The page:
As adverb: To such a degree; so; as, he was that frightened he could say nothing.
With singing, laughing, ogling, and all that.
The rank is but the guinea's stamp,The man's the gowd [gold] for a'that.
To introduce, a reason or cause; - equivalent to for that, in that, for the reason that, because.
He does hear me;And that he does, I weep.
To introduce a purpose; - usually followed by may, or might, and frequently preceded by so, in order, to the end, etc.
These things I say, that ye might be saved.
To the end that he may prolong his days.
To introduce a consequence, result, or effect; - usually preceded by so or such, sometimes by that.
The birds their notes renew, and bleating herdsAttest their joy, that hill and valley rings.
He gazed so longThat both his eyes were dazzled.
So wept Duessa until eventide,That shining lamps in Jove's high course were lit.
Is not this the dayThat Hermia should give answer of her choice?
In an elliptical sentence to introduce a dependent sentence expressing a wish, or a cause of surprise, indignation, or the like.
Ha, cousin Silence, that thou hadst seen that that this knight and I have seen!
O God, that right should thus overcome might!
To try if that our own be ours or no.
When he had carried Rome and that we lookedFor no less spoil than glory.
Used to introduce a clause reporting something.
He said that he was tired.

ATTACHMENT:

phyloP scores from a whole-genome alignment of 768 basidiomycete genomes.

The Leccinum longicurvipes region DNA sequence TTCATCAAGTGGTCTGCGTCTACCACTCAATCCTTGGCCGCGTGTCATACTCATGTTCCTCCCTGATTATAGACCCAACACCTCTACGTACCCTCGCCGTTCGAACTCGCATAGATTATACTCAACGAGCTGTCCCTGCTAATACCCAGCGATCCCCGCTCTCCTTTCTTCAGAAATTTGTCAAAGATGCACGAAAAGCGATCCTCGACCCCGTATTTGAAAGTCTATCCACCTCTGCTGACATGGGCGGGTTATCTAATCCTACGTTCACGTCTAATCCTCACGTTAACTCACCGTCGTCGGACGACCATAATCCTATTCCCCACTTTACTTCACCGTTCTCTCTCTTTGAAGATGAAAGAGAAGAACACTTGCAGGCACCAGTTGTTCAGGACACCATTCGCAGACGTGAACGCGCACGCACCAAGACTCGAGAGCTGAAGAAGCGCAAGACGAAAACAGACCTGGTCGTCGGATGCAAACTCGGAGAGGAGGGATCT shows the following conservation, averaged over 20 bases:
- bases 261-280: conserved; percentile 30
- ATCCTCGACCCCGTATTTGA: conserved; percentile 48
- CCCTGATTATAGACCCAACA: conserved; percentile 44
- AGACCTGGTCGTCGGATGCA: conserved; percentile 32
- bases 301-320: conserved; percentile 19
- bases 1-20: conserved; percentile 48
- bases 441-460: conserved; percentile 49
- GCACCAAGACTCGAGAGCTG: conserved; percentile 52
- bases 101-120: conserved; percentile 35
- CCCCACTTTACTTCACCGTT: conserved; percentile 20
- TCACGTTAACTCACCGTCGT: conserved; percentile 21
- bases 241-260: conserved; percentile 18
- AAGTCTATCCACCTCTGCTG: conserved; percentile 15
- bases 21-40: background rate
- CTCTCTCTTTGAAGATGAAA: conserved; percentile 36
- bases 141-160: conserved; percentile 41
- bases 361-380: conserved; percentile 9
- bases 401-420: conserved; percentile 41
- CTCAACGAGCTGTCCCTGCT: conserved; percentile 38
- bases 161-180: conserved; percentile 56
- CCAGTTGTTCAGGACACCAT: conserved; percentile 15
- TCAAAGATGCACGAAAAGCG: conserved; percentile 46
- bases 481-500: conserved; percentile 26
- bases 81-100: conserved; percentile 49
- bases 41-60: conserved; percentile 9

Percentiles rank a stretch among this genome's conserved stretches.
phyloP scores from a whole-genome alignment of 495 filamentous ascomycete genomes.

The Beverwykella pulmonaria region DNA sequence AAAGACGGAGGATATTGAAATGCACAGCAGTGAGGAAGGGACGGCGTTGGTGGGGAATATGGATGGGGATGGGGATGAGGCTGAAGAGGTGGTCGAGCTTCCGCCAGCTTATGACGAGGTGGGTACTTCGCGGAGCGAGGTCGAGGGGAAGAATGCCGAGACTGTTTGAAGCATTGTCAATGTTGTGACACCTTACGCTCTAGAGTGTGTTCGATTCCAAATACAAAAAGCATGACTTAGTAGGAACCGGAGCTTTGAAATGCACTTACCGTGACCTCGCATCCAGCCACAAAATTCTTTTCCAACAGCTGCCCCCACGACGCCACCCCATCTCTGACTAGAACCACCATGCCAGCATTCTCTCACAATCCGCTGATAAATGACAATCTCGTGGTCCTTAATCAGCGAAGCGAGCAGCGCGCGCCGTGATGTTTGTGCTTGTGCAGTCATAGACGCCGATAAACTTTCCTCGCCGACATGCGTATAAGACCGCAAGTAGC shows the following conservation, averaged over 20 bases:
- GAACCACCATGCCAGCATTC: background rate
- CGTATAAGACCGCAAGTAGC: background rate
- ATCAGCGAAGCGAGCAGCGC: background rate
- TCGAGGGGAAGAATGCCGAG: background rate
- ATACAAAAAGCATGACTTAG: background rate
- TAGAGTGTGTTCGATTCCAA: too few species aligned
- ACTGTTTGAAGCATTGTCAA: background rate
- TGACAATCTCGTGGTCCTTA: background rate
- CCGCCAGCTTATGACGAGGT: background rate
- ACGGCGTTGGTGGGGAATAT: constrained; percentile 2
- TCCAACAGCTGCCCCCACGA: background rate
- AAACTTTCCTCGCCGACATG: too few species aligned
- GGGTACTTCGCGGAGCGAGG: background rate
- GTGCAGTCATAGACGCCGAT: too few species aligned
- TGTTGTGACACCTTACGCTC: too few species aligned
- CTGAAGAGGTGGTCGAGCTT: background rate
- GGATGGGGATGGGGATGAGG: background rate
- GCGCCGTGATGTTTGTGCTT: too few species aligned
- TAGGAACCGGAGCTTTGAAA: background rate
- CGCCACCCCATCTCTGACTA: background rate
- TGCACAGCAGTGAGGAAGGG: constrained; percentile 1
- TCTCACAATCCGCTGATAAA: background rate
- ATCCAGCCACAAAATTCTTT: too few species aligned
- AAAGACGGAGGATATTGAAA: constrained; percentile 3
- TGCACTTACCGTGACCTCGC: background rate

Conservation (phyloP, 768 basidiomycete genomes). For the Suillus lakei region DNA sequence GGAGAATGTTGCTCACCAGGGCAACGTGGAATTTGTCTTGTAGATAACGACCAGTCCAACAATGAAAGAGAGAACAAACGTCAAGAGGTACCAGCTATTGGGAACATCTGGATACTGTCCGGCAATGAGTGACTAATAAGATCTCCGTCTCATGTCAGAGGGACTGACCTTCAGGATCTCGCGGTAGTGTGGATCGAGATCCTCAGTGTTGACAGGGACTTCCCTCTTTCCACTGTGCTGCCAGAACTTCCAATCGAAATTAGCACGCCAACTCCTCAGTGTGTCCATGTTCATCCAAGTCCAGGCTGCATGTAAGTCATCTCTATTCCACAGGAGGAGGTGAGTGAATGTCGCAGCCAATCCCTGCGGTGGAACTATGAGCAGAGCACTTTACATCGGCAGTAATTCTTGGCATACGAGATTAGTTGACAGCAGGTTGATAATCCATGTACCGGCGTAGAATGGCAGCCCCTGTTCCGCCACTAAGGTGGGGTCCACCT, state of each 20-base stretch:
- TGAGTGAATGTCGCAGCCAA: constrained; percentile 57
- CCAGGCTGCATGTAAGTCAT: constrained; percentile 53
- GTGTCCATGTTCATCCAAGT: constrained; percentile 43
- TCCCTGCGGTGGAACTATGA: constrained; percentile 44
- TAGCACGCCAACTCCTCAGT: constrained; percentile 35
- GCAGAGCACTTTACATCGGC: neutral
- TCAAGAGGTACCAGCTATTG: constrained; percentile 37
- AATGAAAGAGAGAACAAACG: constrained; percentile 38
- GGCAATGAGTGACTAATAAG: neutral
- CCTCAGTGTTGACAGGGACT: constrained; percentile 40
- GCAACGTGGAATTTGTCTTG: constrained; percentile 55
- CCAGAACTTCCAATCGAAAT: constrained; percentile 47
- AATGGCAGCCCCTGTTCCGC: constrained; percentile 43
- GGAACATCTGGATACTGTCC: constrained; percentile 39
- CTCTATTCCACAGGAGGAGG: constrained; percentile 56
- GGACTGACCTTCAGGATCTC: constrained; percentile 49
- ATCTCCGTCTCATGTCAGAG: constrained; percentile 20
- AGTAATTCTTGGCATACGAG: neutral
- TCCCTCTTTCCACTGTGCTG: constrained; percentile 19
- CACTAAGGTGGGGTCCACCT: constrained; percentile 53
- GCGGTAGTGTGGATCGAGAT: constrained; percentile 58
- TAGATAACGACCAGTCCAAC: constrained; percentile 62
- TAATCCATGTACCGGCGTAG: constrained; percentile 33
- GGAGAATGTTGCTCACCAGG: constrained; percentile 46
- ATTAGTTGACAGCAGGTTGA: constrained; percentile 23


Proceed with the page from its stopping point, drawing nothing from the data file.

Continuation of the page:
Used to refer back to something previously mentioned.
I prefer this to that.
Indicates something known to the listener.
That day was unforgettable.
Does "That" imply emotional distance?
Often, it suggests less immediacy or empathy.
Can "This" refer to abstract concepts?
Yes, if they're current or under discussion.
Can "This" introduce a narrative?
Absolutely, it often starts stories or explanations.
Can "That" start a dependent clause?
Yes, it often introduces reported speech.
Does "This" require a listener's prior knowledge?
No, it can introduce new information.
Is "This" singular or plural?
It can be both, depending on the noun it refers to.
Can "That" be an adverb?
Rarely, but it can emphasize ("that" good).
Does "That" always follow a noun?
No, it can stand alone or introduce a clause.
Is "That" used for things physically far?
Yes, or separated contextually/in time.
Does "This" indicate closeness in relationships?
It can, by implying familiarity or immediacy.
Can "This" indicate emotional importance?
Yes, it can emphasize personal significance.
Is "That" formal or informal?
It's neutral, appropriate in any register.
Is "That" used in comparisons?
Frequently, especially contrasting with "this."
Can "This" refer to the current time?
Yes, like "this moment" or "this year."
Does "This" need visual presence?
Not always, but it often indicates something present.
Can "That" be plural?
Yes, "those" is the plural form.
Can "That" refer to the past?
Often, it's used for past events or situations.
Can "That" replace a subject or object?
Yes, it can stand for a person or thing mentioned before.
Is "This" used in questions?
Often, especially when indicating nearby options.
Can "This" be a demonstrative adjective?
Yes, like in "this book."
Written bySawaira Riaz
Sawaira is a dedicated content editor at difference.wiki, where she meticulously refines articles to ensure clarity and accuracy. With a keen eye for detail, she upholds the site's commitment to delivering insightful and precise content.
Edited bySumera Saeed
Sumera is an experienced content writer and editor with a niche in comparative analysis. At Diffeence Wiki, she crafts clear and unbiased comparisons to guide readers in making informed decisions. With a dedication to thorough research and quality, Sumera's work stands out in the digital realm. Off the clock, she enjoys reading and exploring diverse cultures.